I was speaking to a sociologist/artist the other day that was adamant in explaining to me that sport and tennis in general cannot be considered an art.
Her explanation was that art, whether it would be music, film or paint, shows emotions and feelings. With art you can share your emotions and feelings with your friends or your partner, hence creating a connection with the artwork.
However, is it true that tennis cannot be considered an art form? Does not tennis give us emotions and feelings just like a Monet painting?
We, as tennis fans, go through a stream of feelings when watching a tennis match. We may feel admiration, anger, passion, nerves, happiness—you name it. We also go through tense emotions, especially if we are backing our favorite tennis player to win.
Francis Bacon, a famous painter, once stated that there is no beauty that has no strangeness in its proportions. Tennis can be strange in the way we consider it to be beautiful or ugly.
Some people feel Federer plays attractive tennis that is easy on the eyes, while other people feel that Nadal plays unattractive, brutal tennis. Former tennis player Robbie, now turned punter, often talks about Federer’s shots looking “like an oil painting.” He also talks about how Nadal’s shots are “full of energy.”
All this is certainly subjective. But even so, how many times have you seen a painting that may include these characteristics, negative or positive, but still keeps you intrigued? This is what tennis is all about. Not only is it art, it also takes you to another place.
Rafael Nadal is a player that lets all his emotions out on the court. He wears his heart on his sleeve. When he wins a point and performs his famous jump and fist pump, you feed off his energy. You feel like you have won the point with him and sometimes you may mimic his fist pump maneuvers. You smile with his every victory and feel sad with his losses, or vice versa, if you are not a fan.
Dinara Safina broke down in tears when loosing in her second French Open final. You could see her eyes full of sentiment while the tears ran down her cheeks. When she was playing, her face looked troubled, and we as tennis fans felt insecure. There are times in tennis when the emotions are so intense that we prefer not to watch.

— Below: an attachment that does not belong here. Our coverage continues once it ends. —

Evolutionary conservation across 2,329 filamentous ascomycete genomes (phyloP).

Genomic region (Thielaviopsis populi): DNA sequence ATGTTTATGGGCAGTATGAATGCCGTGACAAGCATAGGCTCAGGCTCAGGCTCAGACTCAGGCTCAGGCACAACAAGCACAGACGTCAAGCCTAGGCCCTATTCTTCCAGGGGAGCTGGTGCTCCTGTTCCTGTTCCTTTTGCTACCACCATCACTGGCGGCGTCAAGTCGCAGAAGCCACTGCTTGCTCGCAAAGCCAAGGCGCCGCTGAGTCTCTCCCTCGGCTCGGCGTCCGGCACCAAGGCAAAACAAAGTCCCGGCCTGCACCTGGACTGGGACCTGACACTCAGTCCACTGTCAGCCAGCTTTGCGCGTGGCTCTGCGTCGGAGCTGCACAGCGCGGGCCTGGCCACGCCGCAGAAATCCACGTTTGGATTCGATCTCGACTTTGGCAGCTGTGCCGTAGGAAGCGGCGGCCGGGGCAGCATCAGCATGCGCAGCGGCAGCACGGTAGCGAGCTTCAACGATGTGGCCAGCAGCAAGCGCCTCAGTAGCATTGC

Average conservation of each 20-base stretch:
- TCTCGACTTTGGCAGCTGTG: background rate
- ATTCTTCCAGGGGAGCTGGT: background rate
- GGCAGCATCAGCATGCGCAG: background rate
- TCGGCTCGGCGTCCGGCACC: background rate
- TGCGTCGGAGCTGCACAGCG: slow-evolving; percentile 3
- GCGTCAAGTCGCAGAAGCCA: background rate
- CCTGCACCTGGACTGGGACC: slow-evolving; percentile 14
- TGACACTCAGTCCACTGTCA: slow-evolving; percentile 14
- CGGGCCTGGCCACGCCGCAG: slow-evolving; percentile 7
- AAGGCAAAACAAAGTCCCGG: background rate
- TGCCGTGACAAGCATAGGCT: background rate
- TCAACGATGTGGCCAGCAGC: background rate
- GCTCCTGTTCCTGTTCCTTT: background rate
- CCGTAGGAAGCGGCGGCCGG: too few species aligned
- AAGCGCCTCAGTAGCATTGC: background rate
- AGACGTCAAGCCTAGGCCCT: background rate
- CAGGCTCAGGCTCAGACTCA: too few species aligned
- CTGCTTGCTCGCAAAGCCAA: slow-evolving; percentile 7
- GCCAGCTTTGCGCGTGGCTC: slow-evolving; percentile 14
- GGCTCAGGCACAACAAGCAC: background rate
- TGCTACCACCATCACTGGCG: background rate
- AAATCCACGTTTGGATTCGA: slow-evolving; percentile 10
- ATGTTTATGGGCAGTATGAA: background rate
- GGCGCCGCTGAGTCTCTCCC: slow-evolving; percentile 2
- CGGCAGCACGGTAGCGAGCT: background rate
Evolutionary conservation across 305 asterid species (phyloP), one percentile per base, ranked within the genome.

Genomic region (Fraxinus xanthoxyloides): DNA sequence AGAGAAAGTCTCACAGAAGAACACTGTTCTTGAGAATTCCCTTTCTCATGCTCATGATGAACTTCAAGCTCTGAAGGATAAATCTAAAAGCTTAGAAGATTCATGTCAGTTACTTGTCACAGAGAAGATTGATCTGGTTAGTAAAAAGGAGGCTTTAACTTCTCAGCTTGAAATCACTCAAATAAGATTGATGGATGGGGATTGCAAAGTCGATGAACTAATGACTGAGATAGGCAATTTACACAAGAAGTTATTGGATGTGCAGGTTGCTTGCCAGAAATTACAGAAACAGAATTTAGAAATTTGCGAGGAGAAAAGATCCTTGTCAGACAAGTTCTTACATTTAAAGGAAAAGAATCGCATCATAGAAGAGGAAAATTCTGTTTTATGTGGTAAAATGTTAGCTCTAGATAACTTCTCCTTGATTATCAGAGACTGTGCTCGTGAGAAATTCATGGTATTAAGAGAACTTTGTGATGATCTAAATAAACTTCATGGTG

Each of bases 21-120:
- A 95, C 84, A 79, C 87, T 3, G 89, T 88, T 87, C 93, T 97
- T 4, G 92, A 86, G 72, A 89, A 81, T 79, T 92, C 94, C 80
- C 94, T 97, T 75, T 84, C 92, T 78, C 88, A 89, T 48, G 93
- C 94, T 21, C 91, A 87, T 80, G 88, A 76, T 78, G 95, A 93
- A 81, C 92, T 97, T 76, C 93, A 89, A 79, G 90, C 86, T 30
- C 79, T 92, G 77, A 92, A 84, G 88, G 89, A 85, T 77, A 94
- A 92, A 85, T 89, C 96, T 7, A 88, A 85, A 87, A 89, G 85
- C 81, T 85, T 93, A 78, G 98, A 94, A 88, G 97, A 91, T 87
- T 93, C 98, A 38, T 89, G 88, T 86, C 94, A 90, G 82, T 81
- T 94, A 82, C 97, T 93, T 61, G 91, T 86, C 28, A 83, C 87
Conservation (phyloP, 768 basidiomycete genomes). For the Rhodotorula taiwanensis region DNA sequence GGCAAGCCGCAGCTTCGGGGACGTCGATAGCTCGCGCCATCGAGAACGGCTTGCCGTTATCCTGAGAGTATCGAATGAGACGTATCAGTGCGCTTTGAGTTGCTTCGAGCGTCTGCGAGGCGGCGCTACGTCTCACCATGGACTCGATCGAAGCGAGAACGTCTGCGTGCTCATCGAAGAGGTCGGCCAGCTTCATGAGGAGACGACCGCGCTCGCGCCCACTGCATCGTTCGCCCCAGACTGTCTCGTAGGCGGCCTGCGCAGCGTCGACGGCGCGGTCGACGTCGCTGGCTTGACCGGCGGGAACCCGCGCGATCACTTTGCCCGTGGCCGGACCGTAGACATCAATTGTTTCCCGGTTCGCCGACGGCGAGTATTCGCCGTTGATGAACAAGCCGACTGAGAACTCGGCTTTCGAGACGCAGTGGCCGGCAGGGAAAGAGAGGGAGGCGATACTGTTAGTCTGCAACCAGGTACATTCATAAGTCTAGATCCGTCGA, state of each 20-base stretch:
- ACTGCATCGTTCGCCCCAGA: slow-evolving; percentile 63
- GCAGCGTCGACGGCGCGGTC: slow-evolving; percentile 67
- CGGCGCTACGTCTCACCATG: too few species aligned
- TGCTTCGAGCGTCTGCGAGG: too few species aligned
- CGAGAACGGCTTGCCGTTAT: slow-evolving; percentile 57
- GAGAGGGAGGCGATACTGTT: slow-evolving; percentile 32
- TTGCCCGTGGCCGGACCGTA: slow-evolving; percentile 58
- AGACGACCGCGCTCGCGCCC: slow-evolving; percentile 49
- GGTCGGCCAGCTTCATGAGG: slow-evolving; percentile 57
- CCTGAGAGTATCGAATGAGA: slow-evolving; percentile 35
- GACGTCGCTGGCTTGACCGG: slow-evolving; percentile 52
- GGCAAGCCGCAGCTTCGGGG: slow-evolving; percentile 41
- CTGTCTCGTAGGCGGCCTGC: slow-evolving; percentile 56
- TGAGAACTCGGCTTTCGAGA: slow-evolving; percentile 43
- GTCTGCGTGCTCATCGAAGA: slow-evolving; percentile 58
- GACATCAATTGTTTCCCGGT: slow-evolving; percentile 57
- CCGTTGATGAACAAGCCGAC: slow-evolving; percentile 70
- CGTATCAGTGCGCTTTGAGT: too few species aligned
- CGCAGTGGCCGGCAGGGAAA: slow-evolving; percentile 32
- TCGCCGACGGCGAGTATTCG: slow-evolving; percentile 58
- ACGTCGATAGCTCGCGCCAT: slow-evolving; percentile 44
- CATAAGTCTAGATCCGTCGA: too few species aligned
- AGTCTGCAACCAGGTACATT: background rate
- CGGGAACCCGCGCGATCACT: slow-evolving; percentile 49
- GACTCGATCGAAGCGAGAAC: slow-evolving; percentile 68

This sociologist/artist was also saying that tennis cannot be art because the athletes that play the sport and practice every day do so for the sole purpose of winning, not for creating art. Nevertheless, is it not possible that these players are creating art inadvertently?
When a tennis player creates a certain movement in order to hit the ball, in many cases it looks majestic. And as each artist has his/her own style, so do tennis players.
As we all know, the two high-profile styles are that of Roger Federer and Rafael Nadal. As an artist enthusiast would recognize the difference between a Picasso and a Michelangelo painting, so will tennis fans recognize a backhand or volley from their favorite players.
However the basic difference is in the art itself. An artist cannot create the same masterpiece twice. A tennis player can create his/her masterpiece 100 times in a single match.
Many art scholars will oppose these views. Their main argument would be that for something to be art it can have no purpose or any other function further than itself. Nevertheless, beauty or furthermore, art, is in the eye of the beholder, and each person will have a different view of what art is.
We should always remember that all humans are full of emotions. And everything we do in life is a way to enhance and feel these emotions. Tennis, a sport full of passion and sensation, helps us elevate and release these emotions and it is up to us whether we would like to be part of this alternate tennis world or not.